Perhaps as you are looking for a new Illinois home to purchase, you have come across something called a short sale. A short sale, as defined by Freddie Mac, is a real estate transaction where the seller is selling the home for less than he or she owes to the lender. Obviously, this is an issue for the lender who will be getting less than they are owed. However, the lender does have to approve the sale.
In most cases, a short sale takes place because the owner is not able to pay their mortgage. It is an alternative to foreclosure, which is beneficial to the seller and to the lender. In addition, it is good for you because, as the buyer, you are able to get a better price for the home and save some money.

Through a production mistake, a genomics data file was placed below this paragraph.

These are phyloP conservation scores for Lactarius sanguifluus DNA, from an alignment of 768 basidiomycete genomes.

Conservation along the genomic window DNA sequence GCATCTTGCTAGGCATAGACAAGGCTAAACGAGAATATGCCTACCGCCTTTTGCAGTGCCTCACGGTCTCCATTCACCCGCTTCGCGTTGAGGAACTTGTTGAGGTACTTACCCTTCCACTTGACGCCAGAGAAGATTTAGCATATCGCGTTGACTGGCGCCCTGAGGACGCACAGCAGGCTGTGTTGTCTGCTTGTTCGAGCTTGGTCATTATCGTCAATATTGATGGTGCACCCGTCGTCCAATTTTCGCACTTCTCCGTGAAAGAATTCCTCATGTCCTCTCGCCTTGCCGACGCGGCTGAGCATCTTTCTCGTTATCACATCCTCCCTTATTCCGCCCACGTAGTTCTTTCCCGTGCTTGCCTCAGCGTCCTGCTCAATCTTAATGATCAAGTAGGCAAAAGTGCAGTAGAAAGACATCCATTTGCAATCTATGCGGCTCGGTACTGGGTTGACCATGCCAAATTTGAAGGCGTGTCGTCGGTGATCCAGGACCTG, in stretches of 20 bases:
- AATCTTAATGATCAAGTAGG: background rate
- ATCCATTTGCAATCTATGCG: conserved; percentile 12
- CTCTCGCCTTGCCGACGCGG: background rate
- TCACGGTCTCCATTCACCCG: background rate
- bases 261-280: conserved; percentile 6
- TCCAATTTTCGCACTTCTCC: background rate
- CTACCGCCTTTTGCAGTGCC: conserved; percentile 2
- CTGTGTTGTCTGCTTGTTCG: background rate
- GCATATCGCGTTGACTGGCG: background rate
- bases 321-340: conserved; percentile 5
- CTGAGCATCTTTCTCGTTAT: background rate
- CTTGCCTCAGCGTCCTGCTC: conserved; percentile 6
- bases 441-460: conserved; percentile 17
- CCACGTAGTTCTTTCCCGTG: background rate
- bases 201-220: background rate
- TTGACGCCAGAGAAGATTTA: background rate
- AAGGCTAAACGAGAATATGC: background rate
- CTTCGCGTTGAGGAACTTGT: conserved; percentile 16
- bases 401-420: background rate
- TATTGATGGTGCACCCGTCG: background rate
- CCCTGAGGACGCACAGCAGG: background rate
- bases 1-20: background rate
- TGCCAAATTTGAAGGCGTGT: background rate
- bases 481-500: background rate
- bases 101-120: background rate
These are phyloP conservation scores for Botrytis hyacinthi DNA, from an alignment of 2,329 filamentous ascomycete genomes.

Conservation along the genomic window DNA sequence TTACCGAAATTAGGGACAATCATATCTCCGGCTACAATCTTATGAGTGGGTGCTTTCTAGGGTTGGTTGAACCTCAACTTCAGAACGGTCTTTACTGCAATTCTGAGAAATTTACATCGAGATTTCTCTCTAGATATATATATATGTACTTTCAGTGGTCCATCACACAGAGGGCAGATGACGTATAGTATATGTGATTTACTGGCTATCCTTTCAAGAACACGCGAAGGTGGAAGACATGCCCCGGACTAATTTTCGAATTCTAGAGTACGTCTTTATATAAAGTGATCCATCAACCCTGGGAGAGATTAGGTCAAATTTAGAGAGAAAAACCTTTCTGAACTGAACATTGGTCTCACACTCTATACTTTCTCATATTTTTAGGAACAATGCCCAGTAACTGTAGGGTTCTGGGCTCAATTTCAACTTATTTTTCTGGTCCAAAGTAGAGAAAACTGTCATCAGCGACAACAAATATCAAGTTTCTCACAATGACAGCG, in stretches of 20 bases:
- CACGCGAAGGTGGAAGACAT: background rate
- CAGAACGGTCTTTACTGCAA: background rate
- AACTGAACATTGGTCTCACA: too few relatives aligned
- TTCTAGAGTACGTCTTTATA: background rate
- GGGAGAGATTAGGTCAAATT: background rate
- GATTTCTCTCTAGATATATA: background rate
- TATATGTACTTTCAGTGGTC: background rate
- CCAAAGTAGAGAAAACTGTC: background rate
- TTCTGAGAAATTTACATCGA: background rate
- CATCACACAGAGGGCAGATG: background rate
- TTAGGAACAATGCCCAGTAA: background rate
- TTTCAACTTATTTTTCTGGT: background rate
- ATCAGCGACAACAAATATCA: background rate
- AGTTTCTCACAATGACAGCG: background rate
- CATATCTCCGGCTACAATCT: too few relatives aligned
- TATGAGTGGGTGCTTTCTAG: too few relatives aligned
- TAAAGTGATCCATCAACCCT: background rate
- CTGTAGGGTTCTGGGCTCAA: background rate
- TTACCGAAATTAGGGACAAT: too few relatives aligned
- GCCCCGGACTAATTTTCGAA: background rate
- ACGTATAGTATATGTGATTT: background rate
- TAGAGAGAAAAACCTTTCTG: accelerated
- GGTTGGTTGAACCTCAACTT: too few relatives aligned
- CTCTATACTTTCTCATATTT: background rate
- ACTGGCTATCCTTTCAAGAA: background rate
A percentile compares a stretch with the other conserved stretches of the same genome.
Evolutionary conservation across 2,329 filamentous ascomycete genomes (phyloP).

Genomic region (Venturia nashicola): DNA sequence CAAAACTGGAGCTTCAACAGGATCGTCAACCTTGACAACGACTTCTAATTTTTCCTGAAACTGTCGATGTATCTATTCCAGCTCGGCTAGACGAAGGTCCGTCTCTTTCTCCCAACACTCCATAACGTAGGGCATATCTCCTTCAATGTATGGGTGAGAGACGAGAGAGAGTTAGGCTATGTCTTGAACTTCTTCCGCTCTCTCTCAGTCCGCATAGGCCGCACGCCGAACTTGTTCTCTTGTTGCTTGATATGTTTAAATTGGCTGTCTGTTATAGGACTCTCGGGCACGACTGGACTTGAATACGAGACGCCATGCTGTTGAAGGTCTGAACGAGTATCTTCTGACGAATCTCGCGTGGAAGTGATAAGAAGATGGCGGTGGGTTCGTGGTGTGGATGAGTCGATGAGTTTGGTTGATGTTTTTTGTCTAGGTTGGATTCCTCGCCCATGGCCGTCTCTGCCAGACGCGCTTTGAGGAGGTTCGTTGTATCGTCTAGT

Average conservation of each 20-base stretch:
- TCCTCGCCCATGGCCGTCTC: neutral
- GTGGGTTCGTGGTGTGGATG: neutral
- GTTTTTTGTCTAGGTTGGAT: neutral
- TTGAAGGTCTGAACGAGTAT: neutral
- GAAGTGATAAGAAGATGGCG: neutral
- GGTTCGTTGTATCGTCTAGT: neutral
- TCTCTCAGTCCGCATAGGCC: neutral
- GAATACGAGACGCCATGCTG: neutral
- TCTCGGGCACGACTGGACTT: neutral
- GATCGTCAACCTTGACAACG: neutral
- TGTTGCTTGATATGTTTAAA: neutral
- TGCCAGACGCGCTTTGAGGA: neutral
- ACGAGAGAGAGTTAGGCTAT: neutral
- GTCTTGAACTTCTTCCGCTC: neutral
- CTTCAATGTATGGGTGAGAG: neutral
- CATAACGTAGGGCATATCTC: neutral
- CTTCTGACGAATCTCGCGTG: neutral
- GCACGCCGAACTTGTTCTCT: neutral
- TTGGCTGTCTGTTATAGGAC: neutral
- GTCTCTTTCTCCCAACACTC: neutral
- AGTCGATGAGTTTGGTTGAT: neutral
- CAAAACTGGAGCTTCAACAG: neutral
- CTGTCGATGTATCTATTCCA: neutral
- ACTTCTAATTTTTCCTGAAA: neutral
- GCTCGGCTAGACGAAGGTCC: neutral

You should be aware, though, that you will be dealing with the lender and not the seller when it comes to negotiations. The lender is not likely to cover closing costs or inspection fees like a seller might. Additionally, a short sale can take longer to close.
It is also important to be aware of listings that say third-party review required. This means the seller has not yet checked with his or her lender for approval. This could slow the process down and bring up issues with the transaction. It could even lead to a higher selling price because the lender must approve the price. This information is only intended to educate and should not be interpreted as legal advice.